Remembering War

Written by Rae-Chan


Bodies. There were bodies everywhere. They were strewn about the field like old, unwanted ragdolls. The gunfire was ringing in my ears, blending together with shouts in different languages and the screams filling my head, echoing endlessly.

I couldn’t see anymore, everything was a blur as the adrenaline took over and I ran. I ran as fast as I could. I didn’t feel the pain as a bullet grazed by leg. I didn’t see the bodies falling around me. I just ran.

My clothes were wet and cold as ice, clinging to my skin, caked with mud. I was shaking as I raised my gun. I couldn’t even tell who my enemies were anymore. I just shot at anything that moved. I saw one boy, barely a child, his eyes wide with fear. This wasn’t what war was supposed to be. This wasn’t a life of honour and respect; we were animals tearing at each others throats, and no one back home would give a damn how many of us came back in boxes.

The boy saw me. I watched his eyes grow wider as the bullet ripped through his body. He fell to the floor like all the others before him, not moving at all.

When I returned home, I could still see his face. It was etched into my mind; those terrified eyes, with large pupils, haunted my dreams. The scar from the bullet has long since healed but, even now in my old age, the screams echo in my head.


Remembering War was written on behalf of last summer’s Fiction Frenzy. While it didn’t win the coveted title, Rae-Chan’s haunting piece as fitted perfectly into our reflection theme for this month’s content. It may only be a short piece, but in that time she brings us in to the narrator’s terrifying dreams from PTSD. If you enjoyed Rae-Chan’s work, why not view her other works such as, ‘Ignite‘ and ‘Wings‘.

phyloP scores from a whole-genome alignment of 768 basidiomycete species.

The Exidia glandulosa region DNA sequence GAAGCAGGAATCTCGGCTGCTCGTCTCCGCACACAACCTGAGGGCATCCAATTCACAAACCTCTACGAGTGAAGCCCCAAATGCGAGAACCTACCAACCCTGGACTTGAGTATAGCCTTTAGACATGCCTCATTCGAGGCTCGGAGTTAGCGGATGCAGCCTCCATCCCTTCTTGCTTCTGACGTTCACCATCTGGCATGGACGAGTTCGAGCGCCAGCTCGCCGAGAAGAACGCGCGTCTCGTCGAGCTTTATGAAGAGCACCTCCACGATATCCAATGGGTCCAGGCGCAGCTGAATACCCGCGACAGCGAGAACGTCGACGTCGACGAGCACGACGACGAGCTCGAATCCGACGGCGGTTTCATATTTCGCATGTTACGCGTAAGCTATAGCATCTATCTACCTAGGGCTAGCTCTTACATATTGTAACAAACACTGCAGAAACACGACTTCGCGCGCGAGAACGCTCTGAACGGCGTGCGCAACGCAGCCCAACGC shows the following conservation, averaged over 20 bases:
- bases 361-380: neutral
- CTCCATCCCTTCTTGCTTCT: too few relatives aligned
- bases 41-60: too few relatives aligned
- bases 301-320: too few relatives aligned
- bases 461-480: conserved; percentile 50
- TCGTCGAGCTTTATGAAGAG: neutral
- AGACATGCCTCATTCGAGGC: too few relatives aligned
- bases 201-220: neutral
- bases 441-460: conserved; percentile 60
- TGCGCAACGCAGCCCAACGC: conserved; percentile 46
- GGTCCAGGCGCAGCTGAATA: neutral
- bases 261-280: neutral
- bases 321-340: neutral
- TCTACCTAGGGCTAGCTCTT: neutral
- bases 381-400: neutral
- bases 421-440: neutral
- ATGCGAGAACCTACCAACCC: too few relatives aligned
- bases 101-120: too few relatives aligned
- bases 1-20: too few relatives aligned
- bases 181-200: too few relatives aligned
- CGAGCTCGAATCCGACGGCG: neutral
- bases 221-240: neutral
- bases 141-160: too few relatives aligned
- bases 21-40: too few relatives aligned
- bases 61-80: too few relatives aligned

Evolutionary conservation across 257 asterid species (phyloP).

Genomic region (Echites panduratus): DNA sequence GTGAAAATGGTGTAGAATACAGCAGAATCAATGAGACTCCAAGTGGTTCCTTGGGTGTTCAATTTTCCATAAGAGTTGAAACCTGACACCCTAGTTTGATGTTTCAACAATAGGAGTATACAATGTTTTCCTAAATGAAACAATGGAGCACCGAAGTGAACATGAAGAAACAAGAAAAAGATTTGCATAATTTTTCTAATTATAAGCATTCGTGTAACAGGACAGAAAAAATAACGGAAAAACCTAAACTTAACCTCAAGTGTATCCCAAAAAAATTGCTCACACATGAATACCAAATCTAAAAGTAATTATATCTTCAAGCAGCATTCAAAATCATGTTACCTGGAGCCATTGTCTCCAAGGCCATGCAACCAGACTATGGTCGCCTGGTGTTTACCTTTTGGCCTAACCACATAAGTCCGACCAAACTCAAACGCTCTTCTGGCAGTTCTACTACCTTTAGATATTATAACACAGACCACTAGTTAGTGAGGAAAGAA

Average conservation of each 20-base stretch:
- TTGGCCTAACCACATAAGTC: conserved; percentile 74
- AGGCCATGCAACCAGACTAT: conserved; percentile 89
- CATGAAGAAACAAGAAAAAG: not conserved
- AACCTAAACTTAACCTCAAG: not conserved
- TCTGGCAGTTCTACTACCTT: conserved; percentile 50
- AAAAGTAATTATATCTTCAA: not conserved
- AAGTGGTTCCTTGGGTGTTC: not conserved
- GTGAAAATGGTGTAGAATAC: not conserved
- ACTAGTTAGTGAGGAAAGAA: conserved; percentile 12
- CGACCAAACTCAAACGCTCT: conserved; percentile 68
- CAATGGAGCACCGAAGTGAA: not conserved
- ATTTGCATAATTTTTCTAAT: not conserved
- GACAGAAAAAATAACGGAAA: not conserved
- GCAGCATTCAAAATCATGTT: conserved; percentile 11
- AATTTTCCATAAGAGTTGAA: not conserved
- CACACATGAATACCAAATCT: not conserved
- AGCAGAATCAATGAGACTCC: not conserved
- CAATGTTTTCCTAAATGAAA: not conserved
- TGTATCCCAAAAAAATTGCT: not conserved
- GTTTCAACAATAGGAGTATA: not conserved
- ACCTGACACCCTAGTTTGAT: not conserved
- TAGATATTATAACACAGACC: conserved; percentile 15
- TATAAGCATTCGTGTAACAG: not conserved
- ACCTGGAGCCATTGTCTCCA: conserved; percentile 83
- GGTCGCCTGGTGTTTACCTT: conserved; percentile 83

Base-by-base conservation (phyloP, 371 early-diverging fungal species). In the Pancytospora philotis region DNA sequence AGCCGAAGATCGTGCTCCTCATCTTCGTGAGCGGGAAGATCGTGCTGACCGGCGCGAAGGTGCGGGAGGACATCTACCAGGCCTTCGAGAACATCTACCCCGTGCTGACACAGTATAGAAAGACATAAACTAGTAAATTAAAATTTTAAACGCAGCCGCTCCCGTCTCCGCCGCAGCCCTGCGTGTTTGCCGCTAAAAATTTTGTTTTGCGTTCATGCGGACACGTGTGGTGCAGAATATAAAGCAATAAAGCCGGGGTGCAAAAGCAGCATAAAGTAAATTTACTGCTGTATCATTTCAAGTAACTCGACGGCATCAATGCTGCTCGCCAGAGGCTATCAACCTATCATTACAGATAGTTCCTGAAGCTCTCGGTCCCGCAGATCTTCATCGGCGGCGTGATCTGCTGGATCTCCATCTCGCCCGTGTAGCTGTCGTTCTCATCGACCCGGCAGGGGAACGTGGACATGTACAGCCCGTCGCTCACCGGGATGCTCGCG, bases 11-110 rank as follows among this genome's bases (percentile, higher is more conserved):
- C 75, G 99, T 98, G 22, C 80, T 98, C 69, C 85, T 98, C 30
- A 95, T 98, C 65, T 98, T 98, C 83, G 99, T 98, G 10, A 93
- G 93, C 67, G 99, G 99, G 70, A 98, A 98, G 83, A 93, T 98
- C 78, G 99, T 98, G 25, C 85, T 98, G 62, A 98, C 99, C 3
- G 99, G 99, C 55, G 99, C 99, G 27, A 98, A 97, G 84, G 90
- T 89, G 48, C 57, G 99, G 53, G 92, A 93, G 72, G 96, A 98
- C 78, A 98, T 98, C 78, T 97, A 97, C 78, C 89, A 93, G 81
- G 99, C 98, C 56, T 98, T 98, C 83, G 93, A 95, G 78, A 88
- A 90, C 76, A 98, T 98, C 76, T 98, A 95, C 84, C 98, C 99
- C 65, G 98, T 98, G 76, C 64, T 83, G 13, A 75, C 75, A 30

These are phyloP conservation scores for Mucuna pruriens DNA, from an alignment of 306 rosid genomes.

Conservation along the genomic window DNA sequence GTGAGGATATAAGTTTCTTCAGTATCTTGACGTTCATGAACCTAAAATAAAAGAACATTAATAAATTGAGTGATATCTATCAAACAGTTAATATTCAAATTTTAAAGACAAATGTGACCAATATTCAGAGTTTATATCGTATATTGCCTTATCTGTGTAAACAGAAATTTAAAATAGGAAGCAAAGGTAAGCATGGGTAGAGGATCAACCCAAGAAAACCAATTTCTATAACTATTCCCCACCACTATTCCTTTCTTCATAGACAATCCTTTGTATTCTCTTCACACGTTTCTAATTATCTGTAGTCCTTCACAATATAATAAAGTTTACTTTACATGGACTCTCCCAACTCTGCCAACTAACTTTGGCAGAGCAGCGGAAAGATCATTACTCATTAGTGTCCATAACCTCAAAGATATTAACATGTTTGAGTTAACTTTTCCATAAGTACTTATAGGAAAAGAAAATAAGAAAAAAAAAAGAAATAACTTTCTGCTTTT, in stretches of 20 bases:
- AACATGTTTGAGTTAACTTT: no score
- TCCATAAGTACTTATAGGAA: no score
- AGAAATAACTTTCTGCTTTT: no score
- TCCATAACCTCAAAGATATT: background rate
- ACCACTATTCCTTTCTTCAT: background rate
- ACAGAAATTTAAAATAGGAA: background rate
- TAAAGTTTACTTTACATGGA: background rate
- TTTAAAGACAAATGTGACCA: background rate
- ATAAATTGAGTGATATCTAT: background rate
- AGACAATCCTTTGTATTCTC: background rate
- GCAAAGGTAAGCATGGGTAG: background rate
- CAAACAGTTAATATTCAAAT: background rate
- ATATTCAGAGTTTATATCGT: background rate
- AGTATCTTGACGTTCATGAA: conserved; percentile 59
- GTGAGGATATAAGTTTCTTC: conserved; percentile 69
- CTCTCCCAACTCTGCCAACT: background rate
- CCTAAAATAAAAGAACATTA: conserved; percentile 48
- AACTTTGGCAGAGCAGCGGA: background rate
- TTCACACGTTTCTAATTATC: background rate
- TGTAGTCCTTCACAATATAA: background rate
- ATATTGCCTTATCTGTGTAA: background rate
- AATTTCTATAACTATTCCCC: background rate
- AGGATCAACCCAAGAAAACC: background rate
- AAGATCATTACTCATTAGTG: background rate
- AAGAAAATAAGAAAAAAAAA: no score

Featured Image CC // Paul Gorbould

 

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2 Comments

  1. […] A beautiful story excerpt written by Rae-Chan was certainly meant for publication this month. In Japanese, the meaning of the name Haru speaks of sunshine, spring and light – perfect for August’s sunshine theme. As alluded to above, the excerpt is part of a larger work of fiction named “The Boy in Crystal” and is well worth a read. Our author is still revisiting parts of the tale and restructuring, but if you did enjoy Rae-Chan’s work here, please see her other superb work including, the “Prologue from Aes: The Blaze” and “Remembering War”. […]

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